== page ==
No way I’ll ride to the rally with my bike all messed up, so 1½ hours are spent cleaning away the oil and the road dirt accumulated over the two weeks, while from across the street a bunch of girls in school uniform watch the gajin work. School uniforms and even kindergarten uniforms are the rule here. As is politeness: When some small kids crossed the road a few days ago in a pedestrian crossing, they stopped and bowed in all three directions at us who had stopped to let them pass.
25 kilometers and two toll bridges further out, I arrive at the island where this vintage bike rally is to be held. The roads look like those on Greek islands, except of course everything is beautifully green here, instead of burnt brown. At the harbour I spot some BMW riders put up stalls. I ride in and park, and wait to see when the other old bikes arrive. Some hours pass. The email said about 50 bikes would likely show up, though now all but 15 appear, and that’s even counting a Katana, an XS650 and a nicely tweaked 1970’s style Z900. The remaining 30-40 bikes are modern ones, mainly BMW’s. Well, [beep] that, I was going to Kyushu anyway, to see the chopper builder Chicara Nagata, and then to see a good motorcycle museum.
And the people here are really nice (two speak English), the man with the guitar and the ‘On Any Sunday’ t-shirt isn’t half bad either, and when the classic bikes have been checked out for the fifth time, I can go look at the old sports cars. A Shelby Cobra and a 1950’s Mercedes top this collection. The most interesting vehicle is a Rikuo, which basically is a copy of the Harley-Davidson WLA, but with a more modern front fork. Same vintage as me, and also a bit worse for wear. Like many others present, the owner is dressed in US Army fatigues.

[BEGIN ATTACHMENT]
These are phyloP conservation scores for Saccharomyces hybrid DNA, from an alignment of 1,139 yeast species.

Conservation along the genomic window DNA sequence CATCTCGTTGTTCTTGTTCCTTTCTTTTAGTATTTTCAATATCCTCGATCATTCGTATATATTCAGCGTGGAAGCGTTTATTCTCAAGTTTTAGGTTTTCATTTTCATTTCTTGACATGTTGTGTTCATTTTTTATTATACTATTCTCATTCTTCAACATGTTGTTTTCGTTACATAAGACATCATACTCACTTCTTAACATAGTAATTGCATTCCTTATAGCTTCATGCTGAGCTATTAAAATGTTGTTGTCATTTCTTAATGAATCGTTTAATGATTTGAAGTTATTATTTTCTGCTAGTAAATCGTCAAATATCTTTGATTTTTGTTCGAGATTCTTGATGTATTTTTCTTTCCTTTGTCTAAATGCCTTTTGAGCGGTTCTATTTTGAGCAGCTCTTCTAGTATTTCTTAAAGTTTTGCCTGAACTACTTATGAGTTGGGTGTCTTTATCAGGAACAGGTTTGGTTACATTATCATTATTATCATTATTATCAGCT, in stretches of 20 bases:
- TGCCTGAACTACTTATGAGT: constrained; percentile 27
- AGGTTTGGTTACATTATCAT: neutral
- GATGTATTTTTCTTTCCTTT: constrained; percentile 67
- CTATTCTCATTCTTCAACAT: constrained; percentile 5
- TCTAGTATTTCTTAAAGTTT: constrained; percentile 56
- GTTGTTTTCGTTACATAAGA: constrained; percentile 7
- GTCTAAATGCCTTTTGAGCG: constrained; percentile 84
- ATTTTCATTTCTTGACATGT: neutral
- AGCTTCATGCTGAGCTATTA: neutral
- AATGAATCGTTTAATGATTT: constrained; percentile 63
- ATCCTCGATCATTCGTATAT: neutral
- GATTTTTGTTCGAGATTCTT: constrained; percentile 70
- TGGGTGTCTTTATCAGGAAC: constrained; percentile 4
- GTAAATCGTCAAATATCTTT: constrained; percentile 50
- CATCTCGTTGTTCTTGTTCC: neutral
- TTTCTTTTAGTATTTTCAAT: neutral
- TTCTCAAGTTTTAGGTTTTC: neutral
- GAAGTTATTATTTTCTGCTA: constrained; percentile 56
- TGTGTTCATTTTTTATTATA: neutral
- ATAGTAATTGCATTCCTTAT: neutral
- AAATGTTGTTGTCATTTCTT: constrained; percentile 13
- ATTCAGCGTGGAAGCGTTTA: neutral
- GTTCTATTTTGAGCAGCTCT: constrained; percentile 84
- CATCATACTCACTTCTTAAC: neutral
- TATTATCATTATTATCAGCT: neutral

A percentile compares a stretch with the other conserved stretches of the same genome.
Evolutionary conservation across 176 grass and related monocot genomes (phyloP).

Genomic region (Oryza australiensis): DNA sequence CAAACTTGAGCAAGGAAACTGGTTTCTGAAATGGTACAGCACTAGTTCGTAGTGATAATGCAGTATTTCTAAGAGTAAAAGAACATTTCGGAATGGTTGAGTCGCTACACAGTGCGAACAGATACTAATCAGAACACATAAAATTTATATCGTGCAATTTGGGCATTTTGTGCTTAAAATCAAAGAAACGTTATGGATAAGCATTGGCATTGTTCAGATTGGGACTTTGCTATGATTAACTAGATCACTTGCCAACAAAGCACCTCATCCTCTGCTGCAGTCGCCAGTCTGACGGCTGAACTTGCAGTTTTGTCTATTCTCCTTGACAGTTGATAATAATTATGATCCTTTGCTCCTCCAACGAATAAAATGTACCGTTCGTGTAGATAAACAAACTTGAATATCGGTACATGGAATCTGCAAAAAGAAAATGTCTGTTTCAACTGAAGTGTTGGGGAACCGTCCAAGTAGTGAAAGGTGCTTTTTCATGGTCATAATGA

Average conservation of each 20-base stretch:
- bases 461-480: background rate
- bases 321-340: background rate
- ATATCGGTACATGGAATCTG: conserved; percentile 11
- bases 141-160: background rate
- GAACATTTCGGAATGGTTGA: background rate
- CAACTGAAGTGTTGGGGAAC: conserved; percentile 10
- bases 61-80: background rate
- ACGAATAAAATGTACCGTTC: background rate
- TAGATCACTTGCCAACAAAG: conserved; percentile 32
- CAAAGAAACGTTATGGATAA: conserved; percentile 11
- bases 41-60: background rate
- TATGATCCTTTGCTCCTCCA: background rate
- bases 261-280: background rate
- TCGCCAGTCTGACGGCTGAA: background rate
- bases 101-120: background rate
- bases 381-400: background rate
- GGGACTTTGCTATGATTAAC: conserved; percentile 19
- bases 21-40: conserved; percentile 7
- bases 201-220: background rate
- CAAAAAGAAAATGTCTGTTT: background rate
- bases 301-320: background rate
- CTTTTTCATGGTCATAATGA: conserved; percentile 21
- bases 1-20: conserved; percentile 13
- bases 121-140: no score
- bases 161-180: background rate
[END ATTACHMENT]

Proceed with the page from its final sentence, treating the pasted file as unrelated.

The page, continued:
My modest contribution the general entertainment is – surprise – to fire up the Nimbus a dozen times or so. Several times during the last week I have parked right next to other motorcyclists, who often ignored me completely for the first 10 or 15 minutes, before suddenly turning around to take pictures or even talk. This shyness, or whatever it is, is of course totally absent here – people fiddle around with the gearshift, brakes and electric controls, whether I stand next to the bike or not.
At some point an old motorcycle and car racer (in both cases Honda) shows up, and starts signing t-shirts, books, pictures, motorcycles and cars, and even my book about Zero Engineering’s choppers. Kunimitsu Tagahashi is his name, apparently famous beyond belief around here. He then gives a speech and gets interviewed the same evening, which of course I can’t understand a word of, but everybody else seems nicely entertained.
Later, after I’ve pitched my tent, the BMW club boys invite me for dinner at the hotel they’ve invaded some kilometers from the rally site: Sashimi – essentially a lot of different sliced raw fish, including politically incorrect whale. Finally I get to practice some of the many rules, that I’ve learned about how to behave at a Japanese dinner. I think it works out ok, maybe in part because we can’t really understand each other. Unfortunately I did not bring any business cards, which would have been a good idea here, now that everyone gives me theirs.
Back at the harbour things have evolved some, in the less sober direction. (‘Wall-eyed drunk’-san; “My…….father……kamikaze…….pilot…”. Me; “Oh rearry? How many missions did he fry?”). It is quite funny here, even with some extremely tough looking biker types now taking part in the festivities.